People told me that I should make up with the grandfather that beat me when I was a kid.
“You’ll regret it when he’s dead.”
“You might hate him now, but when he’s gone you’ll remember all the things he did for you and you’ll be sorry you never apologized to him.”
Nope. I’m still glad his ass is dead, and I don’t give a shit about the fact that I never “made up” with him. There was nothing to make up about. It’s not like we had an argument over some petty bullshit. He beat the crap out of me, I hated him for it, I don’t feel like I owed him anything, he certainly didn’t feel any obligation to me either. I was glad when he died, and I’m still glad he’s dead now.
It’s okay to hate someone who treated you like shit. It’s okay to be glad when they’re dead.
I have no shame over anything I did in regard to him. Not even when he told my grandma that the nurses in his nursing home were hitting him and I told her he was probably lying. I hope they were hitting him.
I understand the cycle of abuse. I’m not so cruel that I don’t have compassion for a man who was beat in his childhood far more frequently and far more badly than he ever beat me, but there’s compassion and there’s consequences, and they are very different things. My grandmother doesn’t need the guilt he was trying to heap on her for not taking his diseased, incontinent ass home to die while she cleaned him and took even more of his cruel, abusive behavior.
He was an asshole and a bully his entire life. He made no changes, and so he died alone. A cautionary tale, for sure. But definitely none of my concern otherwise.
All the people who told me I’d be sorry when he was gone… it’s been six years, I still don’t see any sorrow over here.
I’ve been watching and loving Agent Carter like crazy. She’s an unmitigated badass. Although I do wish she had more screen time with other ladies. But we’re only three episodes in. Anything could happen.
Ben found this article about 15 honest questions the person you marry should be able to answer. We don’t really believe in the sanctity of marriage, but we’ll play along.
1. Why do you love me?
Ben: I mean, to really get into that I would have to define what love is and get into that criteria, because if I didn’t, any answer I gave would just be bullshit. When people ask this question, they’re only playing into the narrative of love and romance that the culture demands that they have. Love is an experience, it’s not a set of qualities.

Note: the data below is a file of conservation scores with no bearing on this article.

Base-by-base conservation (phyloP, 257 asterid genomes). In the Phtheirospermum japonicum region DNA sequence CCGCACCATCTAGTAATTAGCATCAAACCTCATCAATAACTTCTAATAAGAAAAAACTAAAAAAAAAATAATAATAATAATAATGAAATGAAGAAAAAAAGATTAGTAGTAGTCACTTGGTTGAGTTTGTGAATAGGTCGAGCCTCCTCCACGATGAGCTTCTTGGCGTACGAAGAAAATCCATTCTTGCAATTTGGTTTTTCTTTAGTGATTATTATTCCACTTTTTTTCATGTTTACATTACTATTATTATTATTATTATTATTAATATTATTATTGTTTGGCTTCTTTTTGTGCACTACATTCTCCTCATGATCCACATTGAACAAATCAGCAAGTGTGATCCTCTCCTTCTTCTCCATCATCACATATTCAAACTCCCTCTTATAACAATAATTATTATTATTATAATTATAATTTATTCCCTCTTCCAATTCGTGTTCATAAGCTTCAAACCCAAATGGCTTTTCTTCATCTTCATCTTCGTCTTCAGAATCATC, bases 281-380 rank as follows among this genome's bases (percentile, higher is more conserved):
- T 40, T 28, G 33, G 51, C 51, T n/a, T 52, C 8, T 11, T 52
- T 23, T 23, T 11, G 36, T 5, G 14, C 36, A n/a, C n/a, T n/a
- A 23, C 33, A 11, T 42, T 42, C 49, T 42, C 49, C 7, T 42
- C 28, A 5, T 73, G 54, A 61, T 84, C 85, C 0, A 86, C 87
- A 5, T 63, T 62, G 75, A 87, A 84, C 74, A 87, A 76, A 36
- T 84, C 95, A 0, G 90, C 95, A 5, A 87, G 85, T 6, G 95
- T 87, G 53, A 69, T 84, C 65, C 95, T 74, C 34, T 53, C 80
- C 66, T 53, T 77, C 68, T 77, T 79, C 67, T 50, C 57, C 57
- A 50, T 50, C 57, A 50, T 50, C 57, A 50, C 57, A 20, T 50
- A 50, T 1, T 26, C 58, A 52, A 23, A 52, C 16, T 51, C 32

Marina: It’s probably a chemical reaction to sleeping next to you for 11 years. Also, you never cheated on me or hit me without permission.
Ben: When you tell someone why you love them, you’re usually just making a list of why you think they’re a good person. But someone can be a good person without you loving them. Like, why do I love the dog? Not because she’s a better dog than other dogs, she’s actually not. I love her because she’s mine.
Ben: Are we going to have time to do all of these? It’s taken us 10 minutes to do one.
Marina: It’s taken you 10 minutes to do one.
2. Why do you want to spend the rest of your life with me?
Marina: I honestly don’t contemplate spending the rest of my life with you. It’s kind of petty to make a 60-year promise you have no way of knowing you’ll keep on the strength of 11 good years. Literally anything could happen. I don’t feel comfortable thinking in terms of lifetimes here.
Ben: It seemed like a good idea at the time. And I don’t mean to be cavalier. As of this moment, that honestly seems like the best option.
3. Will you do your best to keep the romance alive?
Ben: No (giggles).
Marina: Romance is for people who need to be coerced into dick sucking.
4. Will you grow with me, and not away from me?
Marina: Who can say?!
Ben: Babe, I’ve been growing with you since we met. Like, at least five inches.
5. Will you stick through the rough times?
Ben: There are going to be more?
Marina: Well, yeah. Life is kind of a constant barrage of suffering so…
6. Are you willing to lose some battles in order to keep the peace?